Exotic dancer Monique Randall, 30, of St. Albans, Queens, testified...

Exotic dancer Monique Randall, 30, of St. Albans, Queens, testified against Thornton during his murder trial. Randall said Thornton hired her, her boyfriend and another man to kill his business partner. Randall pleaded guilty to second-degree murder for her role in DiMartino's death.

After admitting her role in the October 2008 murder-for-hire of Nesconset attorney James DiMartino, Monique Randall helped Suffolk prosecutors win the convictions of three men charged in connection with the plot.

That did not matter Wednesday to DiMartino's family, which lambasted the former exotic dancer in Suffolk County Court before she was sentenced to prison.

To DiMartino's family, Randall, 31, of St. Albans, Queens, could have stopped the fatal shooting of DiMartino, 44, on Oct. 20, 2008, in a Commack parking lot.

"You didn't do the right thing when you had a chance to do it," DiMartino's father, Joseph, said to Randall in court. "You're just as guilty of pulling the trigger as the other three."

"Monique had the power to change the entire outcome of this case," said Donna DiMartino, the victim's sister. "She made the wrong choice."Randall was sentenced to 15 years to life in prison by State Supreme Court Justice C. Randall Hinrichs. Prosecutors arranged the sentence when Randall agreed to cooperate with them and pleaded guilty in November 2008 to second-degree murder.

Randall last year testified in three trials of her former co-defendants in DiMartino's slaying. Each was convicted of first-degree murder and sentenced to life in prison without parole.

"I wish I could change everything. I wish I could take it back," Randall said before she was sentenced. "I'm so sorry."

Assistant District Attorney Nancy Clifford said Randall had given "complete and truthful" testimony and "lived up to her obligations" under the plea bargain. Hinrichs said the convictions of the other defendants "never would have been obtained" without Randall's testimony.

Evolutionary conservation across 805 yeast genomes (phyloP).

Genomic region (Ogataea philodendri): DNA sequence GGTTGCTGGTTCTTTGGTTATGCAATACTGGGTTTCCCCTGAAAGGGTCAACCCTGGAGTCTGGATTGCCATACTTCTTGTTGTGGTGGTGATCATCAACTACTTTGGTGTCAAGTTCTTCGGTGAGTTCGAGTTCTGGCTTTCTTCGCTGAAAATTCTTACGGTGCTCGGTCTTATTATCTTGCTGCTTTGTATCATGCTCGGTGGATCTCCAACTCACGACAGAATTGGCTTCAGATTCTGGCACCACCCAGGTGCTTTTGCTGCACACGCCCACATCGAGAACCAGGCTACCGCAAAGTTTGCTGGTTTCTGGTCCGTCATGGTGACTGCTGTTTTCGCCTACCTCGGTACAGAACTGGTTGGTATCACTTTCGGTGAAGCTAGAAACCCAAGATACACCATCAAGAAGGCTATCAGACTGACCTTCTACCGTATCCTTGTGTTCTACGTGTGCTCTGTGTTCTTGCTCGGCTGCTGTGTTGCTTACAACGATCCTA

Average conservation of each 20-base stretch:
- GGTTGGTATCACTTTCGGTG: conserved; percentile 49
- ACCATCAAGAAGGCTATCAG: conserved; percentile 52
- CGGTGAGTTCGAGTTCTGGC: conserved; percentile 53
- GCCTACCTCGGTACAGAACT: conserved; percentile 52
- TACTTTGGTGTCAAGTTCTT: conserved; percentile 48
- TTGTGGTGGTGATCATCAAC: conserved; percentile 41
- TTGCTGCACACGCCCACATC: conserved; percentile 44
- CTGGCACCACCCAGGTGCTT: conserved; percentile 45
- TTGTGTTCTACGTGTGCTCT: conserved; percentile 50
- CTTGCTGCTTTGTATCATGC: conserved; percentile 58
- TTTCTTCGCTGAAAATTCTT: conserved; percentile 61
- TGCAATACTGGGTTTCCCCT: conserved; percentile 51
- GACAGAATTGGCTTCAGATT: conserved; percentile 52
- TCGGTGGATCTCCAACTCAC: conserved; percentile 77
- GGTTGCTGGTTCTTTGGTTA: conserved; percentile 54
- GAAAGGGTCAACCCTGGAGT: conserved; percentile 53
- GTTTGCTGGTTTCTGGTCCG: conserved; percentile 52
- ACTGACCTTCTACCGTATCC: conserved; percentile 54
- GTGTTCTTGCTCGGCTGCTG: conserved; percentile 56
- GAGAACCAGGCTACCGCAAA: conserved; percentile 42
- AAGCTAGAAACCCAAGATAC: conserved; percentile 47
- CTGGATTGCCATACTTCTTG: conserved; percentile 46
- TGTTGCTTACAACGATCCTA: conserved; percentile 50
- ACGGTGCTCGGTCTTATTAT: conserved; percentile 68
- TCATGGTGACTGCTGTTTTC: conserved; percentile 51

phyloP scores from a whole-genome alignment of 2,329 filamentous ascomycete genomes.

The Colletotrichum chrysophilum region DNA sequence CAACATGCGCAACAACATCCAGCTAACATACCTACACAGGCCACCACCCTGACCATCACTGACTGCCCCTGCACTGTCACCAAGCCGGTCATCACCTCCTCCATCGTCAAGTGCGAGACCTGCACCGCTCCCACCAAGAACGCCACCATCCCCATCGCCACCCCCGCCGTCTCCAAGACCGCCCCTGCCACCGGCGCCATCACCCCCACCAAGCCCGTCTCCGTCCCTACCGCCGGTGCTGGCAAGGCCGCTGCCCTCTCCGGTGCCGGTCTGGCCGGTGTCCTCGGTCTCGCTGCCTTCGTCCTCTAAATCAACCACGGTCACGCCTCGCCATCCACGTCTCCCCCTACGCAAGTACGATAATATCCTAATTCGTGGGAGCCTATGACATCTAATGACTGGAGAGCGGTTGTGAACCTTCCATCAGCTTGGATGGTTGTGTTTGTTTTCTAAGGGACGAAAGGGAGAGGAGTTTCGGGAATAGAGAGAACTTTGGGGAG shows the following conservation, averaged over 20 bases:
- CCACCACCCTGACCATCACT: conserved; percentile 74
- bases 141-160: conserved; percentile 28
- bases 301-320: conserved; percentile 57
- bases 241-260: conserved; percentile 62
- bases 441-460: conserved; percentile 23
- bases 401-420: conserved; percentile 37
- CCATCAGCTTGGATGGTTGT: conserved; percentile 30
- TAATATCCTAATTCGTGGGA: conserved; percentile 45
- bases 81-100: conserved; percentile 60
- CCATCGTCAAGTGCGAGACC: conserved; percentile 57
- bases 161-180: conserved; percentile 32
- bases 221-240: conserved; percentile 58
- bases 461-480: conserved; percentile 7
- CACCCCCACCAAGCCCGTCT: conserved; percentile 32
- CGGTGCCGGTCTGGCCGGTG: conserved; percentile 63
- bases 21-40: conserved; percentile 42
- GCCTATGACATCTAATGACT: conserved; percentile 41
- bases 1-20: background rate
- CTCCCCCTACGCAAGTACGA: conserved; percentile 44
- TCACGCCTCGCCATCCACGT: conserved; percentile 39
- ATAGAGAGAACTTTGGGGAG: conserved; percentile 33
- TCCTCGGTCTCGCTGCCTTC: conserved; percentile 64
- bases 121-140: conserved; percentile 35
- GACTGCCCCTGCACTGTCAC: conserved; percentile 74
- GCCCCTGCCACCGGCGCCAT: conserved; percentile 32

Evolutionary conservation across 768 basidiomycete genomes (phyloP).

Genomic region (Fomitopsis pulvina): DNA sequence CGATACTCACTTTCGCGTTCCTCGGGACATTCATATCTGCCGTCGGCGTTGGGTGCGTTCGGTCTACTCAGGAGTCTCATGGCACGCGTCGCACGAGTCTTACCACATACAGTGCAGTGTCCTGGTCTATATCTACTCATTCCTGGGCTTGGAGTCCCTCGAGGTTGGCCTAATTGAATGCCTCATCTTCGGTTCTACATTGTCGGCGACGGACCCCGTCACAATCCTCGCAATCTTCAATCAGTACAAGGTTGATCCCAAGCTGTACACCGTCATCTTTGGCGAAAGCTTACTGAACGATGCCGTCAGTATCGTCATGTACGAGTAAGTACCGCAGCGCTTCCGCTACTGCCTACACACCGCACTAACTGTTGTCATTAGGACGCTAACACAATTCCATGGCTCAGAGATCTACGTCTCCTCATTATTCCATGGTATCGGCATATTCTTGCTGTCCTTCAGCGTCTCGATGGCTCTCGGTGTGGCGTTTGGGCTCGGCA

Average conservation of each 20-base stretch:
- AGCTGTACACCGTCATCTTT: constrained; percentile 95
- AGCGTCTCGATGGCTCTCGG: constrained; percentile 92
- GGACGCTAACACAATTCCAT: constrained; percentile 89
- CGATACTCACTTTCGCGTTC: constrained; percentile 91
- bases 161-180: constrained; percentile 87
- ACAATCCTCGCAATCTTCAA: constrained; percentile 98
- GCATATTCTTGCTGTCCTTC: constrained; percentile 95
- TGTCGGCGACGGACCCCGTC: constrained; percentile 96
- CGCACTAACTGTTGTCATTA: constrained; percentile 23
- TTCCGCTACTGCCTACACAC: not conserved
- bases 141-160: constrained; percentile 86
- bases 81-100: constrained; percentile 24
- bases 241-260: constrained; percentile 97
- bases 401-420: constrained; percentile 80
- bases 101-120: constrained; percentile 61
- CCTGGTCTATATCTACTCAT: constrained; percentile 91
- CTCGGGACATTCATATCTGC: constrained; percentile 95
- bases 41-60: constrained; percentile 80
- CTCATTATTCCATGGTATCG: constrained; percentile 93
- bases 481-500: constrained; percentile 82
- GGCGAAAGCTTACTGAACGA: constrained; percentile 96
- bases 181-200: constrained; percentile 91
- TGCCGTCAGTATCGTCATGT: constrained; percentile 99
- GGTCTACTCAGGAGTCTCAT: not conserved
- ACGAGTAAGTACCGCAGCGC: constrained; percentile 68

DiMartino was fatally shot as part of a plot hatched by Ronald Thornton, DiMartino's partner in a mortgage business. Prosecutors said Thornton, 40, also of Nesconset, paid Randall and two others a total of $10,000 to kill DiMartino. Prosecutors said Thornton had DiMartino killed to cover up mortgage fraud committed by Thornton.

One month after DiMartino was killed, Randall pleaded guilty to second-degree murder and agreed to cooperate with prosecutors. She testified at the trials last year of Thornton, Darnell Festus, 25, of Queens, and Donovan Raysor, 23, of St. Albans.

DiMartino's family members said they grudgingly accepted Randall's sentence. DiMartino's widow, Diane, said the sentence was "bittersweet."

"She looked remorseful," Diane DiMartino said after the sentencing. "I don't feel anything for her."

A tipster says he told the state about buried drums at Bethpage Community Park nearly a decade ago. Newsday's Ken Buffa reports. Credit: Newsday/Daddona / Pfost / Villa Loarca

Uncovering the truth about the chemical drums A tipster says he told the state about buried drums at Bethpage Community Park nearly a decade ago. Newsday's Ken Buffa reports.

A tipster says he told the state about buried drums at Bethpage Community Park nearly a decade ago. Newsday's Ken Buffa reports. Credit: Newsday/Daddona / Pfost / Villa Loarca

Uncovering the truth about the chemical drums A tipster says he told the state about buried drums at Bethpage Community Park nearly a decade ago. Newsday's Ken Buffa reports.

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